Nissan's first entry in the hybrid market comes with a few unanswered questions.

The Altima Hybrid made its public debut at the Orange County Auto Show in Anaheim, California, today. John Weiner, director of product planning, called it "the best looking hybrid on the market," but noted that the Altima Hybrid will be offered only in eight states when it goes on sale in November.

"We thought we'd go to the markets that are most hybrid friendly," Weiner told AutoblogGreen.com. "We want to test the market and see the reaction."

The eight states are California and seven northeastern states that have adopted California emissions rules: Connecticut, Maine, Massachusetts, New Jersey, New York, Rhode Island and Vermont.

You can read the full report and see lots more pictures after the jump.

Pricing was not announced at the show. Weiner suggested that the typical non-luxury hybrid premium is between $3,000 and $5,000. "I suspect we'll fall in that range," he said.

The Altima Hybrid is a result of a cooperative licensing agreement between Nissan and Toyota. But apparently this is the only vehicle resulting from that brief fling. A Japanese newspaper reported Nissan will develop an in-house hybrid powertrain that will debut in 2010.

"Officially, this is our first entry into the hybrid market and we will look at many different technologies," said Weiner while not commenting on the Japanese report.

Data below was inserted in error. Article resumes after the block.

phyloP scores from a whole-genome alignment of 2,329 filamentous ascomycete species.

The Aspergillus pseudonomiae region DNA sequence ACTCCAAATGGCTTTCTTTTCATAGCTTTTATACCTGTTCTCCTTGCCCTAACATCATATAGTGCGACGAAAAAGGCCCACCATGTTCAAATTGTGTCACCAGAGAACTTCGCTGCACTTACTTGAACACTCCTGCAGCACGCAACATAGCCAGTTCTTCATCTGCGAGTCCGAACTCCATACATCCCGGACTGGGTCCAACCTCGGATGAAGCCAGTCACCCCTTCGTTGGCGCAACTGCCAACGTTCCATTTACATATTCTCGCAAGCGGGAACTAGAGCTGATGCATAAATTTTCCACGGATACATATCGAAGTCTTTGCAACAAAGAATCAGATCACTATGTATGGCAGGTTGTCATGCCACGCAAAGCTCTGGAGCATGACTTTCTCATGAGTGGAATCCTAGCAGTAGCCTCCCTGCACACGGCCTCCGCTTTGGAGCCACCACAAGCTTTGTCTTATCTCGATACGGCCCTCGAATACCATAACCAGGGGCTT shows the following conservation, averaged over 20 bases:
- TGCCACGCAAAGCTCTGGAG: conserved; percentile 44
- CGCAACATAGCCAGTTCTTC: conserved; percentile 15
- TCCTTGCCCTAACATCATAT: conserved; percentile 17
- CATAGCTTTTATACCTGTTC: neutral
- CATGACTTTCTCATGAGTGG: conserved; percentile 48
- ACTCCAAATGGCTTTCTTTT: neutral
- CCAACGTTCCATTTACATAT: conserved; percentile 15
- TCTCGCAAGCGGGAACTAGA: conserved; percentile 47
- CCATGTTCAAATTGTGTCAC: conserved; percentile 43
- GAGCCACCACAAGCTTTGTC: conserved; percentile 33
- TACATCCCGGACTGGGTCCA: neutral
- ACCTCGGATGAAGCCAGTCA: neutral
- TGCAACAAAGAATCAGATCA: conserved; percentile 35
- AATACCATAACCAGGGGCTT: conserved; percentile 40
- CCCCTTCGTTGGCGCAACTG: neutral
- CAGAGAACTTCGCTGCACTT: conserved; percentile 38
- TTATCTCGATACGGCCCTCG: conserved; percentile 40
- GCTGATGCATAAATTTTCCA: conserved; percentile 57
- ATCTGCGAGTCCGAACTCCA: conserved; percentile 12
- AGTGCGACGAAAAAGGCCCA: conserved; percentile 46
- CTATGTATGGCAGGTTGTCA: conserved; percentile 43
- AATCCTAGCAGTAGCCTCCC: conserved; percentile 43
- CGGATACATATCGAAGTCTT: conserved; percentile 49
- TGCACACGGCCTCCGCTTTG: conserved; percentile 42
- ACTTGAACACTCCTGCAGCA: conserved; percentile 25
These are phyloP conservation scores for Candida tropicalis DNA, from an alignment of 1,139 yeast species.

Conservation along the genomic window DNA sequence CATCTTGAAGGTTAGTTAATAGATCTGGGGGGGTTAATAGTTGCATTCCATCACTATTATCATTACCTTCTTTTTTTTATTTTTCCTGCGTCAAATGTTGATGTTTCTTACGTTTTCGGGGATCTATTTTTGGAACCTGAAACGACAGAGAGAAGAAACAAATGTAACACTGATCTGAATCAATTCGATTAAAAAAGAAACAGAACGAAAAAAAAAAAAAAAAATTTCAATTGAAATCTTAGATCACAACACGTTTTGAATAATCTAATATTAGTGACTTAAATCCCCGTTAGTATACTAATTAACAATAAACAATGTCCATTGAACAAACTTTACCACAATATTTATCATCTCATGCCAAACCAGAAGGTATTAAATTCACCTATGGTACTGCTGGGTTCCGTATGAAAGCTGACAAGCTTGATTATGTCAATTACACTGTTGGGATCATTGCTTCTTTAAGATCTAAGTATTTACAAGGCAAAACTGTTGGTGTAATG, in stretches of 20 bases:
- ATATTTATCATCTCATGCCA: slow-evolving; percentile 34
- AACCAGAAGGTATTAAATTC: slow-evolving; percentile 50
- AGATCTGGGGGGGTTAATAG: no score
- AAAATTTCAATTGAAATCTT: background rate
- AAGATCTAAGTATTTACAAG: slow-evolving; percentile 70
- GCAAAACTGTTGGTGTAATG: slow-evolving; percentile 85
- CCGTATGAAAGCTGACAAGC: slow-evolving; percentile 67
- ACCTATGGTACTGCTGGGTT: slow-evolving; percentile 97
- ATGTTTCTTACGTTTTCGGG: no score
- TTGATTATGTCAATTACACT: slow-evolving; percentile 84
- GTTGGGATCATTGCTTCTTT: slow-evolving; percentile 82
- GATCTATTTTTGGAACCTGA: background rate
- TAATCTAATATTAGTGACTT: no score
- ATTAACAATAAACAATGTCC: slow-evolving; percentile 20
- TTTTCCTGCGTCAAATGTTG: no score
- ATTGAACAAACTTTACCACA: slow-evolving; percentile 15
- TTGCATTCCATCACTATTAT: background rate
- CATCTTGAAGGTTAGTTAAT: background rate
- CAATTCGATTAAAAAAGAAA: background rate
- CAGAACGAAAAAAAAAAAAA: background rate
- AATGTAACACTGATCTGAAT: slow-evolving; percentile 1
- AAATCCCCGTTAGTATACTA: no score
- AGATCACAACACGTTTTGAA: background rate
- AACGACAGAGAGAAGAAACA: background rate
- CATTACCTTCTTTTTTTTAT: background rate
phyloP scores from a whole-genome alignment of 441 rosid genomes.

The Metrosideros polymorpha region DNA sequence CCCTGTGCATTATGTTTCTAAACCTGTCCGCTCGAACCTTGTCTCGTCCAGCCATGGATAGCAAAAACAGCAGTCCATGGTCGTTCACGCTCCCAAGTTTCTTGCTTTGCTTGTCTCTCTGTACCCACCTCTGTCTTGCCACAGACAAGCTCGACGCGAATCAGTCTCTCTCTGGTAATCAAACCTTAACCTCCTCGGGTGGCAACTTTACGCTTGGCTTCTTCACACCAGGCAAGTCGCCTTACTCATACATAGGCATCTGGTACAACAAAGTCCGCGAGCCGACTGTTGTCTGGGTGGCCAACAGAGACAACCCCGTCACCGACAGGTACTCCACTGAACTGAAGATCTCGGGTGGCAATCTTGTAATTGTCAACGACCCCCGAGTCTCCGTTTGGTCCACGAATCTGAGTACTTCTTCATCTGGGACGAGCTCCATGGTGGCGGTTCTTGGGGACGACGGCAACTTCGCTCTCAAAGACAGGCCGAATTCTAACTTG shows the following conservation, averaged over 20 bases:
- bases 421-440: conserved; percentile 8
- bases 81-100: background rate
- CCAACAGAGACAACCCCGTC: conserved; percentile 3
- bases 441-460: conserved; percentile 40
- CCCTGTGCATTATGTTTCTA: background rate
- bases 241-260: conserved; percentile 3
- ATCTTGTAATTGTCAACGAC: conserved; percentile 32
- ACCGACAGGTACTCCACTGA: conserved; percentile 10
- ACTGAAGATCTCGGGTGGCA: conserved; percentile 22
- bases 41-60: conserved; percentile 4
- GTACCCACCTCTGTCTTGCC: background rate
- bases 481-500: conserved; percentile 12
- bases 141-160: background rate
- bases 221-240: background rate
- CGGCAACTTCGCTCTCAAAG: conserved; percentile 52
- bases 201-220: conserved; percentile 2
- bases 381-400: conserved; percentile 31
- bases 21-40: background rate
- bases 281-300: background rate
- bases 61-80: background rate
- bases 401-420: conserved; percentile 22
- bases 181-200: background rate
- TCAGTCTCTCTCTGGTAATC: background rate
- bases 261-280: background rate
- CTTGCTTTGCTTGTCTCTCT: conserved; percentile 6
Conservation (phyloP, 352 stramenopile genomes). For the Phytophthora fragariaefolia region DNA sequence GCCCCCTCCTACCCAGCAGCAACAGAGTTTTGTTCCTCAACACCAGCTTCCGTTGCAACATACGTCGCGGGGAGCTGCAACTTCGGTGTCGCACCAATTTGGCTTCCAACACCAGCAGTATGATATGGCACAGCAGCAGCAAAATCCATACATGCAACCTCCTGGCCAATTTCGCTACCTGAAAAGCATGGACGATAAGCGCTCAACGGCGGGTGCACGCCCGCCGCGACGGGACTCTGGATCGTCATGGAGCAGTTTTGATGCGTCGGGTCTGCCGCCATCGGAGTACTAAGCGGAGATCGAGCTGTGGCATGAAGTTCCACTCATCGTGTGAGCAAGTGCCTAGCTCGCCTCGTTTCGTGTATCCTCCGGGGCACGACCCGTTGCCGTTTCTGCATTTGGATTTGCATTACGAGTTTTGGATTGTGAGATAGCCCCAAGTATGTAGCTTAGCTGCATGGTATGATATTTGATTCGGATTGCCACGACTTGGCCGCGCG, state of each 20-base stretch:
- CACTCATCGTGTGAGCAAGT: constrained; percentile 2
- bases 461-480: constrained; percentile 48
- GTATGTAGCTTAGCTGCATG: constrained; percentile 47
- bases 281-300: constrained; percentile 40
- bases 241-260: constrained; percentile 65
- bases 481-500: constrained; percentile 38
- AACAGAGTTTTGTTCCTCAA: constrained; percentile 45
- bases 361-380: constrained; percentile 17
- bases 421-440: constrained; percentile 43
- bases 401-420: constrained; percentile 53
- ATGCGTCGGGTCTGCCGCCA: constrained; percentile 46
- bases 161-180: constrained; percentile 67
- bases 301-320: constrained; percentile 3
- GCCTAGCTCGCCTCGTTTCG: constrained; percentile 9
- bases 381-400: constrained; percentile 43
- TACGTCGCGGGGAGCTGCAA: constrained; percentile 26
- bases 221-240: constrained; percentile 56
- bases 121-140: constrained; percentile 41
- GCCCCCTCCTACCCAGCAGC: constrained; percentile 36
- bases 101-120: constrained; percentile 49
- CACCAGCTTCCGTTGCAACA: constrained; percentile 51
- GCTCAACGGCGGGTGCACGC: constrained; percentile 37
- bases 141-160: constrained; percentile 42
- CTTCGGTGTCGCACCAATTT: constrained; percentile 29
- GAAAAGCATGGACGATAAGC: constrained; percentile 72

The Nissan-Toyota deal was signed in 2002. Toyota supplied the battery and motor technology that was mated to the modified Nissan 2.5-liter 4-cylinder engine.

"We had to tune it and adopt it into our car and give it a Nissan flavor," explained Weiner. Some of the upgrades to the Nissan engine include higher compression ratio and larger intake manifold.

Nissan used 6-cylinder suspension components up front to support the extra weight and retuned the rear suspension to compensate for the 245-volt nickel metal hydride battery pack.

The hybrid system has a net power rating of 198 horsepower. The gas engine offers 158 horsepower and the AC synchronous motor is rated at 40 horsepower with 199 lb-ft of torque at 0-1,500 rpm. Estimated fuel economy is 41mpg city/36mpg highway. Based on a 20-gallon fuel tank, the projected driving range can be as high as 700 miles between fill-ups. The Altima Hybrid has also been certified as an Advanced Technology-Partial Zero Emissions Vehicle (AT-PZEV).

Other features of the Altima Hybrid include regenerative braking and a digital display on the speedometer that indicates when just the electric motor is propelling the vehicle. The optional DVD navigation system includes a real-time display of the how the hybrid system directs the power.

The Altima Hybrid will be offered in one model with three optional equipment packages. Standard equipment includes electronic stability control, anti-lock brakes and 4-wheel independent suspension. Comfort features include dual-zone climate control and an electrically powered air-conditioning that provides cooling when the gas engine gives way to the electric motor.

The Altima Hybrid will be built in Tennessee. Whether Nissan expands the distribution to other states or develops its hybrid fleet with in-house technology following the demise of the Toyota partnership remains unknown at this time.


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